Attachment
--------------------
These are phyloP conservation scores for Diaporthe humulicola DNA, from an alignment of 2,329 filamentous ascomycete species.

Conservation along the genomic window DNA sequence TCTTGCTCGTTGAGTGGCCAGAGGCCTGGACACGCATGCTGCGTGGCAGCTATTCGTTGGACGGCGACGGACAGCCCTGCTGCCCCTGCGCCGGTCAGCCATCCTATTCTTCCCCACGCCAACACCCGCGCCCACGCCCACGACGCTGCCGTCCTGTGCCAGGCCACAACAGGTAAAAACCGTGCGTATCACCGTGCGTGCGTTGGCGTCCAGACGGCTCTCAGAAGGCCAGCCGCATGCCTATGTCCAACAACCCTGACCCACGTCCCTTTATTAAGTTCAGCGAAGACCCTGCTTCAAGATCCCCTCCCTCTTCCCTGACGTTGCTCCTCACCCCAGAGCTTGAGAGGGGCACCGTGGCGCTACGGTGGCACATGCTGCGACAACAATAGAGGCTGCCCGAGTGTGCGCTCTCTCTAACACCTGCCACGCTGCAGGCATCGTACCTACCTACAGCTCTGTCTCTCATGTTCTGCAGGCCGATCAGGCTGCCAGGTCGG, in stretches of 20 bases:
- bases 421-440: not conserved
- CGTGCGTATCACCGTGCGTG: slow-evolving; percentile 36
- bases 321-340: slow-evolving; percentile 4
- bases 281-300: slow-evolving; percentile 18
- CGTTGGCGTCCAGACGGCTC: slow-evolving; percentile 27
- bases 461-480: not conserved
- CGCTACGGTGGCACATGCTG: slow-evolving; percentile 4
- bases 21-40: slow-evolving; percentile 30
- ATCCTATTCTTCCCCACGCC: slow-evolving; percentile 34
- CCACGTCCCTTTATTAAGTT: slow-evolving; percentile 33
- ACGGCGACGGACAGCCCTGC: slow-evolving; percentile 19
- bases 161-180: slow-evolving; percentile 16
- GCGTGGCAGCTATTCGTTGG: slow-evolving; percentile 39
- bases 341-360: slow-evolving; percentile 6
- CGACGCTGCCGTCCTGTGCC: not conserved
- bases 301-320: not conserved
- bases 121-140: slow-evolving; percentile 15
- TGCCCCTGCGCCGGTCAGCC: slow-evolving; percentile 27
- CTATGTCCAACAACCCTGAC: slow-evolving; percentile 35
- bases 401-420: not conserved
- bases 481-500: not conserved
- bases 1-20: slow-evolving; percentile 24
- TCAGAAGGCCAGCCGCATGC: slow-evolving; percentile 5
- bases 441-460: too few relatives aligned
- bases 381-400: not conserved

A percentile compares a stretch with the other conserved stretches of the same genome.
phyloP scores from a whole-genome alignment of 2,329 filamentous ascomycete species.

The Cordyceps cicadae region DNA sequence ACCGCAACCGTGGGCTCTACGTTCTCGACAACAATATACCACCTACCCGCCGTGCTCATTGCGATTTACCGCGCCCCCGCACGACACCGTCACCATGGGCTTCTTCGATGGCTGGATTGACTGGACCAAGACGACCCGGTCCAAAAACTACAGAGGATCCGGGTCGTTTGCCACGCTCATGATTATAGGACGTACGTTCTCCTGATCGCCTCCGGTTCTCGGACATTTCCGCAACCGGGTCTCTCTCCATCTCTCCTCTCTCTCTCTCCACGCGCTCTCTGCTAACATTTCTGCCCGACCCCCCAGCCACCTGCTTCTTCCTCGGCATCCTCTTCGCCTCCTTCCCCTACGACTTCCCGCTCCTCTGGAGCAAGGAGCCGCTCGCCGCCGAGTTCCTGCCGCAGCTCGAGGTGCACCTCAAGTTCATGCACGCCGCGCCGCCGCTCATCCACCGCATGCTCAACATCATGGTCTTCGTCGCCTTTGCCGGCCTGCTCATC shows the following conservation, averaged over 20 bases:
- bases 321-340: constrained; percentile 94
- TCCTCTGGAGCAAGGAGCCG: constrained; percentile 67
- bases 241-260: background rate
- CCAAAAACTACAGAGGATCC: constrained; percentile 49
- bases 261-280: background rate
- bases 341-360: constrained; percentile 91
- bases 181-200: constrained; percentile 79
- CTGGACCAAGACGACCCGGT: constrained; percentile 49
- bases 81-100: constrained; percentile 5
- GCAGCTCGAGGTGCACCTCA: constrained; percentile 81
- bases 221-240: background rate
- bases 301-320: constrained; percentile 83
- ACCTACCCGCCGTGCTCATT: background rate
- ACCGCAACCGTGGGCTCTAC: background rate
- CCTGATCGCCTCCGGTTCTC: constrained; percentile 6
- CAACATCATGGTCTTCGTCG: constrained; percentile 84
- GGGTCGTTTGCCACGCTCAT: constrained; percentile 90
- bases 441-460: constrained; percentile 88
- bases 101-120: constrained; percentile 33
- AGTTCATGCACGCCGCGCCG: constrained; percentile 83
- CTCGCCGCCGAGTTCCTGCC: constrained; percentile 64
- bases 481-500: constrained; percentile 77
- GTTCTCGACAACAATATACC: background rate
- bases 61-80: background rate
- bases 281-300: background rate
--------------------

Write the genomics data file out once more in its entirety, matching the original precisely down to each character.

These are phyloP conservation scores for Diaporthe humulicola DNA, from an alignment of 2,329 filamentous ascomycete species.

Conservation along the genomic window DNA sequence TCTTGCTCGTTGAGTGGCCAGAGGCCTGGACACGCATGCTGCGTGGCAGCTATTCGTTGGACGGCGACGGACAGCCCTGCTGCCCCTGCGCCGGTCAGCCATCCTATTCTTCCCCACGCCAACACCCGCGCCCACGCCCACGACGCTGCCGTCCTGTGCCAGGCCACAACAGGTAAAAACCGTGCGTATCACCGTGCGTGCGTTGGCGTCCAGACGGCTCTCAGAAGGCCAGCCGCATGCCTATGTCCAACAACCCTGACCCACGTCCCTTTATTAAGTTCAGCGAAGACCCTGCTTCAAGATCCCCTCCCTCTTCCCTGACGTTGCTCCTCACCCCAGAGCTTGAGAGGGGCACCGTGGCGCTACGGTGGCACATGCTGCGACAACAATAGAGGCTGCCCGAGTGTGCGCTCTCTCTAACACCTGCCACGCTGCAGGCATCGTACCTACCTACAGCTCTGTCTCTCATGTTCTGCAGGCCGATCAGGCTGCCAGGTCGG, in stretches of 20 bases:
- bases 421-440: not conserved
- CGTGCGTATCACCGTGCGTG: slow-evolving; percentile 36
- bases 321-340: slow-evolving; percentile 4
- bases 281-300: slow-evolving; percentile 18
- CGTTGGCGTCCAGACGGCTC: slow-evolving; percentile 27
- bases 461-480: not conserved
- CGCTACGGTGGCACATGCTG: slow-evolving; percentile 4
- bases 21-40: slow-evolving; percentile 30
- ATCCTATTCTTCCCCACGCC: slow-evolving; percentile 34
- CCACGTCCCTTTATTAAGTT: slow-evolving; percentile 33
- ACGGCGACGGACAGCCCTGC: slow-evolving; percentile 19
- bases 161-180: slow-evolving; percentile 16
- GCGTGGCAGCTATTCGTTGG: slow-evolving; percentile 39
- bases 341-360: slow-evolving; percentile 6
- CGACGCTGCCGTCCTGTGCC: not conserved
- bases 301-320: not conserved
- bases 121-140: slow-evolving; percentile 15
- TGCCCCTGCGCCGGTCAGCC: slow-evolving; percentile 27
- CTATGTCCAACAACCCTGAC: slow-evolving; percentile 35
- bases 401-420: not conserved
- bases 481-500: not conserved
- bases 1-20: slow-evolving; percentile 24
- TCAGAAGGCCAGCCGCATGC: slow-evolving; percentile 5
- bases 441-460: too few relatives aligned
- bases 381-400: not conserved

A percentile compares a stretch with the other conserved stretches of the same genome.
phyloP scores from a whole-genome alignment of 2,329 filamentous ascomycete species.

The Cordyceps cicadae region DNA sequence ACCGCAACCGTGGGCTCTACGTTCTCGACAACAATATACCACCTACCCGCCGTGCTCATTGCGATTTACCGCGCCCCCGCACGACACCGTCACCATGGGCTTCTTCGATGGCTGGATTGACTGGACCAAGACGACCCGGTCCAAAAACTACAGAGGATCCGGGTCGTTTGCCACGCTCATGATTATAGGACGTACGTTCTCCTGATCGCCTCCGGTTCTCGGACATTTCCGCAACCGGGTCTCTCTCCATCTCTCCTCTCTCTCTCTCCACGCGCTCTCTGCTAACATTTCTGCCCGACCCCCCAGCCACCTGCTTCTTCCTCGGCATCCTCTTCGCCTCCTTCCCCTACGACTTCCCGCTCCTCTGGAGCAAGGAGCCGCTCGCCGCCGAGTTCCTGCCGCAGCTCGAGGTGCACCTCAAGTTCATGCACGCCGCGCCGCCGCTCATCCACCGCATGCTCAACATCATGGTCTTCGTCGCCTTTGCCGGCCTGCTCATC shows the following conservation, averaged over 20 bases:
- bases 321-340: constrained; percentile 94
- TCCTCTGGAGCAAGGAGCCG: constrained; percentile 67
- bases 241-260: background rate
- CCAAAAACTACAGAGGATCC: constrained; percentile 49
- bases 261-280: background rate
- bases 341-360: constrained; percentile 91
- bases 181-200: constrained; percentile 79
- CTGGACCAAGACGACCCGGT: constrained; percentile 49
- bases 81-100: constrained; percentile 5
- GCAGCTCGAGGTGCACCTCA: constrained; percentile 81
- bases 221-240: background rate
- bases 301-320: constrained; percentile 83
- ACCTACCCGCCGTGCTCATT: background rate
- ACCGCAACCGTGGGCTCTAC: background rate
- CCTGATCGCCTCCGGTTCTC: constrained; percentile 6
- CAACATCATGGTCTTCGTCG: constrained; percentile 84
- GGGTCGTTTGCCACGCTCAT: constrained; percentile 90
- bases 441-460: constrained; percentile 88
- bases 101-120: constrained; percentile 33
- AGTTCATGCACGCCGCGCCG: constrained; percentile 83
- CTCGCCGCCGAGTTCCTGCC: constrained; percentile 64
- bases 481-500: constrained; percentile 77
- GTTCTCGACAACAATATACC: background rate
- bases 61-80: background rate
- bases 281-300: background rate